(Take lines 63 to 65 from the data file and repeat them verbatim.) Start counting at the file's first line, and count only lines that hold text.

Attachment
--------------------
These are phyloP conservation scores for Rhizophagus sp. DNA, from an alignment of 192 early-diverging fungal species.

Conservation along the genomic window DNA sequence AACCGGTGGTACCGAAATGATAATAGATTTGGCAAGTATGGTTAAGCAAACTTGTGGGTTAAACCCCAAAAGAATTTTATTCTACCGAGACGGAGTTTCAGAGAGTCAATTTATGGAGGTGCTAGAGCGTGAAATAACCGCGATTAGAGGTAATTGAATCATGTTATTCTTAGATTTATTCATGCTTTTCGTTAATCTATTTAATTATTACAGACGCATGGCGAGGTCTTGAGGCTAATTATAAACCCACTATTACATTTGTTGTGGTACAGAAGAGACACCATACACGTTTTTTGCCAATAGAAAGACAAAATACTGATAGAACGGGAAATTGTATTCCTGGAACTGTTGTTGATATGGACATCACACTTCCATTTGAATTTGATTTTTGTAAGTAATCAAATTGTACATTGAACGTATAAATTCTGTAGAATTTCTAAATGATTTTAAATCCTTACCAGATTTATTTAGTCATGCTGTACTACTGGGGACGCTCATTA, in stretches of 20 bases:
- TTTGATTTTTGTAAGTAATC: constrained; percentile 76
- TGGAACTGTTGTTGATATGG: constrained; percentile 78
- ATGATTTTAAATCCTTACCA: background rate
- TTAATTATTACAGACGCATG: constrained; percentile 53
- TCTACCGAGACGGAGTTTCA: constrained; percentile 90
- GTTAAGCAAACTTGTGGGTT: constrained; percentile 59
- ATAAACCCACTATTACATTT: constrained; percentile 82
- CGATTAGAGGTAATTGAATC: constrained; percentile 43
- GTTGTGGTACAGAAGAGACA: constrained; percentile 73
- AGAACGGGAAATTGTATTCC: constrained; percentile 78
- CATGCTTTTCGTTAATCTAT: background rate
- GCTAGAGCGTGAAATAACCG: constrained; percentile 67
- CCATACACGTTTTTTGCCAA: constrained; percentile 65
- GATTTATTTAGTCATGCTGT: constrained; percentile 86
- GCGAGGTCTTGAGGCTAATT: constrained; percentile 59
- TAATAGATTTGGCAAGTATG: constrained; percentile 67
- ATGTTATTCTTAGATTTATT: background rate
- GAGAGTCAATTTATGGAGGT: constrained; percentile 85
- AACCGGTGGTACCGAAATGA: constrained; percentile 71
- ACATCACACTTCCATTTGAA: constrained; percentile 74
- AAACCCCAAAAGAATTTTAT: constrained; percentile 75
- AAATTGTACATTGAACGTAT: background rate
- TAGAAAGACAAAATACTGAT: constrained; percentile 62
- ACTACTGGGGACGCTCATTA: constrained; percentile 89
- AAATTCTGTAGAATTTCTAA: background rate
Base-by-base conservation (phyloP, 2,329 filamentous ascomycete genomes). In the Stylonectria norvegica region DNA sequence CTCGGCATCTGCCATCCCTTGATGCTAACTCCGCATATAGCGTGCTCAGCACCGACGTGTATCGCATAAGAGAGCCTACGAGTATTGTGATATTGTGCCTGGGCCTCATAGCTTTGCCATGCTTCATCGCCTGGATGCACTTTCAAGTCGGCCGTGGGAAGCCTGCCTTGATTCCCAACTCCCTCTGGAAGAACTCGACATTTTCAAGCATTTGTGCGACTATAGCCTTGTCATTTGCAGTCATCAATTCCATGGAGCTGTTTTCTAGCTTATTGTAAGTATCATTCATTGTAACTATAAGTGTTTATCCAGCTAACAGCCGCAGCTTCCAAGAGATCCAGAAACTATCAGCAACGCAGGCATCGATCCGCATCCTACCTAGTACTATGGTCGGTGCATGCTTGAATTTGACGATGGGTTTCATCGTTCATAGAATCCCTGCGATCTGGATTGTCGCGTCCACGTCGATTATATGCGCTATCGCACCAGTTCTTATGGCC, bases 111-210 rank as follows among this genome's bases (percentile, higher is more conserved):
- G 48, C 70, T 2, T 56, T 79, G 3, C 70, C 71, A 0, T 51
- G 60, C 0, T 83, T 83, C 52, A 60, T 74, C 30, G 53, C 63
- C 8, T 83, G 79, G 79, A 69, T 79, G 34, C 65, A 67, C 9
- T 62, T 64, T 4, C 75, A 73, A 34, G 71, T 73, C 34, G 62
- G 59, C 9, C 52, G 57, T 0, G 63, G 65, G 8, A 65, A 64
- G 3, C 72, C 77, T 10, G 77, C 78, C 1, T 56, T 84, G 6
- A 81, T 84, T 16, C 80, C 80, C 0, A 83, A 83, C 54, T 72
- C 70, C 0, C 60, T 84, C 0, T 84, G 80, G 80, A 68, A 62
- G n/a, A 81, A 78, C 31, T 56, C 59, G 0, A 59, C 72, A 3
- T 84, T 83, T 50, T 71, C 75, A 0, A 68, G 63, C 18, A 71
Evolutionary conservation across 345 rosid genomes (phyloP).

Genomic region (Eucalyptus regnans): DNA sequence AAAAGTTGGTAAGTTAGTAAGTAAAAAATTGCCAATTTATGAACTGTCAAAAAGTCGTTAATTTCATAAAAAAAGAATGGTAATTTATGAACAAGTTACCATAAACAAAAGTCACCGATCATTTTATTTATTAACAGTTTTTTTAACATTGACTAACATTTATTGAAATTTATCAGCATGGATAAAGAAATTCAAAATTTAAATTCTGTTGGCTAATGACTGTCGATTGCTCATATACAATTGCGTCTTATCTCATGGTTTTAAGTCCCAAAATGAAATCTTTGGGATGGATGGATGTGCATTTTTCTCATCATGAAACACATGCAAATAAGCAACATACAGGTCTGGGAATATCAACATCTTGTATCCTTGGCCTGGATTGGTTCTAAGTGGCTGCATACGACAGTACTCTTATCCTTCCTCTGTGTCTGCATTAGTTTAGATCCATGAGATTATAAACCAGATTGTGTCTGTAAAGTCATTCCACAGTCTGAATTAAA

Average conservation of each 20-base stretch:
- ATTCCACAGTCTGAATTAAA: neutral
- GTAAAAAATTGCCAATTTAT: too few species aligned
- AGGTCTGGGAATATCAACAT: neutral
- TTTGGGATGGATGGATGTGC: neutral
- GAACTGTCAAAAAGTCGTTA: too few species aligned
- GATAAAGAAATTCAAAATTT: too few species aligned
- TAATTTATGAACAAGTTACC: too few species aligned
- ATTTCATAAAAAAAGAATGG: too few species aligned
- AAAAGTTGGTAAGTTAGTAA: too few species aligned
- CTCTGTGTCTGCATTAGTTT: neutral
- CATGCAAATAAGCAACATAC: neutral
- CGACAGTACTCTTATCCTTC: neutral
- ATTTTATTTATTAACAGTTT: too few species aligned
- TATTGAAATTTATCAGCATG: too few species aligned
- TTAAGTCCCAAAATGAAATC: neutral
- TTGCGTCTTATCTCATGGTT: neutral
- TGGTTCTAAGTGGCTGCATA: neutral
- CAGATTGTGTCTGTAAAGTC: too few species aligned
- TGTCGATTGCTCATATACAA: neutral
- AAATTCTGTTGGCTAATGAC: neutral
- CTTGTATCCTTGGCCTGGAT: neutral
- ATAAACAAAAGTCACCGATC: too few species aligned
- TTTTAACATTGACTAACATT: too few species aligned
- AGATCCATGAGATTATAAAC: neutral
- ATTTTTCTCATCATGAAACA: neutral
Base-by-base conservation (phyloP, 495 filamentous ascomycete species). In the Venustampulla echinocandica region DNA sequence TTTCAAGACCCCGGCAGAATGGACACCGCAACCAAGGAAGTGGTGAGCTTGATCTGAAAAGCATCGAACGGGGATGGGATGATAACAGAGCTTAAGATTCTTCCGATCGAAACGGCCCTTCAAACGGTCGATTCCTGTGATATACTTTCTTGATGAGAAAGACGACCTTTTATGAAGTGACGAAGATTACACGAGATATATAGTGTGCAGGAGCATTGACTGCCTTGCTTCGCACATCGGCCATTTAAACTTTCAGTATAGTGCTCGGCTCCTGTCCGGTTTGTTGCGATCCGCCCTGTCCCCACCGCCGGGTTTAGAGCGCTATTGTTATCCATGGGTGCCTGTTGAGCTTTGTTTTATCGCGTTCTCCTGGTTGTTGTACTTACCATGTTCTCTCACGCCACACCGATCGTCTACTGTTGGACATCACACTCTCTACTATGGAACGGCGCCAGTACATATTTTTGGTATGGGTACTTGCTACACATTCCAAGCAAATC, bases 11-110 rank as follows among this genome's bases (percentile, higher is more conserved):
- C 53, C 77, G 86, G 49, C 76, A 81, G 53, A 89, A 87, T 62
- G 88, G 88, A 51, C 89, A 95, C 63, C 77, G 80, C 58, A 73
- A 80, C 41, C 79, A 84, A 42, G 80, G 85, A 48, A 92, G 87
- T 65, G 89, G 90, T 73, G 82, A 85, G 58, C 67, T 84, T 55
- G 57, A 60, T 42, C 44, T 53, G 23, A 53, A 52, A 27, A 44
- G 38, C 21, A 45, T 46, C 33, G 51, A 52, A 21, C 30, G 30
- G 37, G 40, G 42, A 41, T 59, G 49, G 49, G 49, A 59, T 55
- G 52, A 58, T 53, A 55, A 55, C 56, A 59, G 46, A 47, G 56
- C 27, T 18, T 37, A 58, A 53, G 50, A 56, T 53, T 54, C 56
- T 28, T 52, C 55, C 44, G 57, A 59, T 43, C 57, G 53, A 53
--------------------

- ATAAACAAAAGTCACCGATC: too few species aligned
- TTTTAACATTGACTAACATT: too few species aligned
- AGATCCATGAGATTATAAAC: neutral